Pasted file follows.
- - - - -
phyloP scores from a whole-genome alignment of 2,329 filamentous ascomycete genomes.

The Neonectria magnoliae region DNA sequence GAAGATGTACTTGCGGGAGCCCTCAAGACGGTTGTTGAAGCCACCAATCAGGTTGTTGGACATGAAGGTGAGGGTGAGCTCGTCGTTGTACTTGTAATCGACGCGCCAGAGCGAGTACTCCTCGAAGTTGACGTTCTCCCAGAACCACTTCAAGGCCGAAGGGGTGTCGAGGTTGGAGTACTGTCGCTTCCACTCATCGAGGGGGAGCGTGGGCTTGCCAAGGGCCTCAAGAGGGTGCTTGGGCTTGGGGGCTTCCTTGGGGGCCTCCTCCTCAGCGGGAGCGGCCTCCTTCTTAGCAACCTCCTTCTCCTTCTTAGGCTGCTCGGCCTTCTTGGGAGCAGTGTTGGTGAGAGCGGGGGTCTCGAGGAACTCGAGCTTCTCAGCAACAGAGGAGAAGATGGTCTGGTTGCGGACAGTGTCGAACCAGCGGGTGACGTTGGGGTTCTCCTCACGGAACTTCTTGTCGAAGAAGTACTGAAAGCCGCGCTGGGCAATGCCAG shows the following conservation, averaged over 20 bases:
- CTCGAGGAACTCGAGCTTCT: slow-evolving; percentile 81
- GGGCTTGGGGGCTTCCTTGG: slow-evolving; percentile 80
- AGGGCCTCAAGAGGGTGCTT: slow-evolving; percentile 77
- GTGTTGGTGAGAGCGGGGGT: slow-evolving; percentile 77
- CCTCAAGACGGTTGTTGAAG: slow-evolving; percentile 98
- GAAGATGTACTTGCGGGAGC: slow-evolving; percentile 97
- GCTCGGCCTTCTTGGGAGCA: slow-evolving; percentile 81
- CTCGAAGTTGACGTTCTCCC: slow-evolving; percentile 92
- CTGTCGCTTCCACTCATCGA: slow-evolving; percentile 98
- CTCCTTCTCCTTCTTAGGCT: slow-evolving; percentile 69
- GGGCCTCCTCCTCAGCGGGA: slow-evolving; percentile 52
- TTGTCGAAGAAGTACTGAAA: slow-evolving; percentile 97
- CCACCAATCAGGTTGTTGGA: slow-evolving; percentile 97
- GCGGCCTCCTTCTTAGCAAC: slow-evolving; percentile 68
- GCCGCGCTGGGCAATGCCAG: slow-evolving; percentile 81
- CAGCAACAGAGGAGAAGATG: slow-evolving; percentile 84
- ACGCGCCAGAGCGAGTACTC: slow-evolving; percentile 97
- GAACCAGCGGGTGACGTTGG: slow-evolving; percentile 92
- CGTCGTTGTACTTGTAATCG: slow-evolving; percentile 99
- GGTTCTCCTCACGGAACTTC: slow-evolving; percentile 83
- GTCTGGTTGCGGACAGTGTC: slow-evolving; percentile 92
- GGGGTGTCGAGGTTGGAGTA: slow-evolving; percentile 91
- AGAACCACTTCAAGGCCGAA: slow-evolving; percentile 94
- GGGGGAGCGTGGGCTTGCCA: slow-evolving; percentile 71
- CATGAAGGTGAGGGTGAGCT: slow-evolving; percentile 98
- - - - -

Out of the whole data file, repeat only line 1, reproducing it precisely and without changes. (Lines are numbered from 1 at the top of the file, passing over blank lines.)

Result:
phyloP scores from a whole-genome alignment of 2,329 filamentous ascomycete genomes.